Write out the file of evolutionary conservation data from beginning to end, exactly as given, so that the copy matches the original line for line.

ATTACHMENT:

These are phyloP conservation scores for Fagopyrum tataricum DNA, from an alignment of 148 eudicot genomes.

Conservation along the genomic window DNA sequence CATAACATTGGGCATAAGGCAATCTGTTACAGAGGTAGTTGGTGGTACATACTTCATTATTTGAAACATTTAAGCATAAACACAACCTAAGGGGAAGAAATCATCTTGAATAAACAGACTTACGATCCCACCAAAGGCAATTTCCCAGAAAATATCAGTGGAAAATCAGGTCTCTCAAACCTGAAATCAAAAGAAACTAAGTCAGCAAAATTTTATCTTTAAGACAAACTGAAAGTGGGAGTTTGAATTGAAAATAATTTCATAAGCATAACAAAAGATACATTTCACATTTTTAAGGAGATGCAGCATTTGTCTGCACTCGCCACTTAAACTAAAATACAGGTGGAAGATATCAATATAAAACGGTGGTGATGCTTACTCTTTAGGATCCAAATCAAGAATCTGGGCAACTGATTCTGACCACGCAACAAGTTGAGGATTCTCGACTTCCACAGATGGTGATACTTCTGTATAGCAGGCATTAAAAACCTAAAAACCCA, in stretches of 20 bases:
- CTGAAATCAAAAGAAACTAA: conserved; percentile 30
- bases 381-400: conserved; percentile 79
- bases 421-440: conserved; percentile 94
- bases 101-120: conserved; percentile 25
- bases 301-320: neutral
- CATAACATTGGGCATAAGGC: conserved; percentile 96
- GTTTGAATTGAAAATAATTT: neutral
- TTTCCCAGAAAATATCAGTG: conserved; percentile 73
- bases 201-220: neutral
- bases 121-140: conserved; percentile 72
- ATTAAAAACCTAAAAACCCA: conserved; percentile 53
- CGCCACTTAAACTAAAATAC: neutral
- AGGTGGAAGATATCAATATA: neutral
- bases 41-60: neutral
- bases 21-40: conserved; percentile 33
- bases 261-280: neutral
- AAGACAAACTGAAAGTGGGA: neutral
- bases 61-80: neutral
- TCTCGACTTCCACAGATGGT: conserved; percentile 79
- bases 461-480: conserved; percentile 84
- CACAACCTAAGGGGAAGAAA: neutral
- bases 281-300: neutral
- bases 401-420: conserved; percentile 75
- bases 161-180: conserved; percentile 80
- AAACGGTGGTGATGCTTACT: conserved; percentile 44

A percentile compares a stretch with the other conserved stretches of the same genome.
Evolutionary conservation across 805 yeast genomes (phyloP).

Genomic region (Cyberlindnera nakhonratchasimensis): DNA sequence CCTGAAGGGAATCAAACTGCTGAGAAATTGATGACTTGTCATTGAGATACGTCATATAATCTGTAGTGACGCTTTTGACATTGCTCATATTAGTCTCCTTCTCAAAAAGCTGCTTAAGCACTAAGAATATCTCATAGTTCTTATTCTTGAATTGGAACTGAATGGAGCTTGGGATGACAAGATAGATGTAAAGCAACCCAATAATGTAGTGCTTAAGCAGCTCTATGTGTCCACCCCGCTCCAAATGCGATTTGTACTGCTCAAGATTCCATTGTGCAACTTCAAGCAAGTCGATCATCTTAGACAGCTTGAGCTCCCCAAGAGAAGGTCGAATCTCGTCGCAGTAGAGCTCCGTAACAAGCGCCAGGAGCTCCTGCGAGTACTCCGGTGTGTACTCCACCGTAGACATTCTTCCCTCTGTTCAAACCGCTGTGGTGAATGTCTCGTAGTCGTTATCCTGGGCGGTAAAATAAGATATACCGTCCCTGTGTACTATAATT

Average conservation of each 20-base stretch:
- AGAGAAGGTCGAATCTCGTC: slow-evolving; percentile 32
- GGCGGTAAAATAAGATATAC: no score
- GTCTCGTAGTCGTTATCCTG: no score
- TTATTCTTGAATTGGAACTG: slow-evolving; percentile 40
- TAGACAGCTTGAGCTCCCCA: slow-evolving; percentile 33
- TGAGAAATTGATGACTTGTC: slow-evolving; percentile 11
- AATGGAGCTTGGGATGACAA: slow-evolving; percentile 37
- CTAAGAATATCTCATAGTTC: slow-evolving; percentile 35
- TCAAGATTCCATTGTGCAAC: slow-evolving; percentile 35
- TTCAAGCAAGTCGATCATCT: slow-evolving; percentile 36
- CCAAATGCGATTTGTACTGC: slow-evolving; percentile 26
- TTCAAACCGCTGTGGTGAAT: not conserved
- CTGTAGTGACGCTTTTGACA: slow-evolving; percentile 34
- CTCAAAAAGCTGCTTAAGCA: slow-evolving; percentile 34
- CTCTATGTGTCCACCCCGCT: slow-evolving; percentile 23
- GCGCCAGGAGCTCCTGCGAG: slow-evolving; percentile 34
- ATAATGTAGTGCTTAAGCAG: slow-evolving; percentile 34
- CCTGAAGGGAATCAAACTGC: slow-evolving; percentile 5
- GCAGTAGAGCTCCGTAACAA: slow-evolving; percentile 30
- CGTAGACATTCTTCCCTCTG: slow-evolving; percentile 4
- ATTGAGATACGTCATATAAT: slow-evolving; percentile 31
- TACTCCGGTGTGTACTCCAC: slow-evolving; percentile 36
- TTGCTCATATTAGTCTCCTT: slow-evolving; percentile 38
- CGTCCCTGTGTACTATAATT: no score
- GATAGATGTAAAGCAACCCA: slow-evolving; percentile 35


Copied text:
These are phyloP conservation scores for Fagopyrum tataricum DNA, from an alignment of 148 eudicot genomes.

Conservation along the genomic window DNA sequence CATAACATTGGGCATAAGGCAATCTGTTACAGAGGTAGTTGGTGGTACATACTTCATTATTTGAAACATTTAAGCATAAACACAACCTAAGGGGAAGAAATCATCTTGAATAAACAGACTTACGATCCCACCAAAGGCAATTTCCCAGAAAATATCAGTGGAAAATCAGGTCTCTCAAACCTGAAATCAAAAGAAACTAAGTCAGCAAAATTTTATCTTTAAGACAAACTGAAAGTGGGAGTTTGAATTGAAAATAATTTCATAAGCATAACAAAAGATACATTTCACATTTTTAAGGAGATGCAGCATTTGTCTGCACTCGCCACTTAAACTAAAATACAGGTGGAAGATATCAATATAAAACGGTGGTGATGCTTACTCTTTAGGATCCAAATCAAGAATCTGGGCAACTGATTCTGACCACGCAACAAGTTGAGGATTCTCGACTTCCACAGATGGTGATACTTCTGTATAGCAGGCATTAAAAACCTAAAAACCCA, in stretches of 20 bases:
- CTGAAATCAAAAGAAACTAA: conserved; percentile 30
- bases 381-400: conserved; percentile 79
- bases 421-440: conserved; percentile 94
- bases 101-120: conserved; percentile 25
- bases 301-320: neutral
- CATAACATTGGGCATAAGGC: conserved; percentile 96
- GTTTGAATTGAAAATAATTT: neutral
- TTTCCCAGAAAATATCAGTG: conserved; percentile 73
- bases 201-220: neutral
- bases 121-140: conserved; percentile 72
- ATTAAAAACCTAAAAACCCA: conserved; percentile 53
- CGCCACTTAAACTAAAATAC: neutral
- AGGTGGAAGATATCAATATA: neutral
- bases 41-60: neutral
- bases 21-40: conserved; percentile 33
- bases 261-280: neutral
- AAGACAAACTGAAAGTGGGA: neutral
- bases 61-80: neutral
- TCTCGACTTCCACAGATGGT: conserved; percentile 79
- bases 461-480: conserved; percentile 84
- CACAACCTAAGGGGAAGAAA: neutral
- bases 281-300: neutral
- bases 401-420: conserved; percentile 75
- bases 161-180: conserved; percentile 80
- AAACGGTGGTGATGCTTACT: conserved; percentile 44

A percentile compares a stretch with the other conserved stretches of the same genome.
Evolutionary conservation across 805 yeast genomes (phyloP).

Genomic region (Cyberlindnera nakhonratchasimensis): DNA sequence CCTGAAGGGAATCAAACTGCTGAGAAATTGATGACTTGTCATTGAGATACGTCATATAATCTGTAGTGACGCTTTTGACATTGCTCATATTAGTCTCCTTCTCAAAAAGCTGCTTAAGCACTAAGAATATCTCATAGTTCTTATTCTTGAATTGGAACTGAATGGAGCTTGGGATGACAAGATAGATGTAAAGCAACCCAATAATGTAGTGCTTAAGCAGCTCTATGTGTCCACCCCGCTCCAAATGCGATTTGTACTGCTCAAGATTCCATTGTGCAACTTCAAGCAAGTCGATCATCTTAGACAGCTTGAGCTCCCCAAGAGAAGGTCGAATCTCGTCGCAGTAGAGCTCCGTAACAAGCGCCAGGAGCTCCTGCGAGTACTCCGGTGTGTACTCCACCGTAGACATTCTTCCCTCTGTTCAAACCGCTGTGGTGAATGTCTCGTAGTCGTTATCCTGGGCGGTAAAATAAGATATACCGTCCCTGTGTACTATAATT

Average conservation of each 20-base stretch:
- AGAGAAGGTCGAATCTCGTC: slow-evolving; percentile 32
- GGCGGTAAAATAAGATATAC: no score
- GTCTCGTAGTCGTTATCCTG: no score
- TTATTCTTGAATTGGAACTG: slow-evolving; percentile 40
- TAGACAGCTTGAGCTCCCCA: slow-evolving; percentile 33
- TGAGAAATTGATGACTTGTC: slow-evolving; percentile 11
- AATGGAGCTTGGGATGACAA: slow-evolving; percentile 37
- CTAAGAATATCTCATAGTTC: slow-evolving; percentile 35
- TCAAGATTCCATTGTGCAAC: slow-evolving; percentile 35
- TTCAAGCAAGTCGATCATCT: slow-evolving; percentile 36
- CCAAATGCGATTTGTACTGC: slow-evolving; percentile 26
- TTCAAACCGCTGTGGTGAAT: not conserved
- CTGTAGTGACGCTTTTGACA: slow-evolving; percentile 34
- CTCAAAAAGCTGCTTAAGCA: slow-evolving; percentile 34
- CTCTATGTGTCCACCCCGCT: slow-evolving; percentile 23
- GCGCCAGGAGCTCCTGCGAG: slow-evolving; percentile 34
- ATAATGTAGTGCTTAAGCAG: slow-evolving; percentile 34
- CCTGAAGGGAATCAAACTGC: slow-evolving; percentile 5
- GCAGTAGAGCTCCGTAACAA: slow-evolving; percentile 30
- CGTAGACATTCTTCCCTCTG: slow-evolving; percentile 4
- ATTGAGATACGTCATATAAT: slow-evolving; percentile 31
- TACTCCGGTGTGTACTCCAC: slow-evolving; percentile 36
- TTGCTCATATTAGTCTCCTT: slow-evolving; percentile 38
- CGTCCCTGTGTACTATAATT: no score
- GATAGATGTAAAGCAACCCA: slow-evolving; percentile 35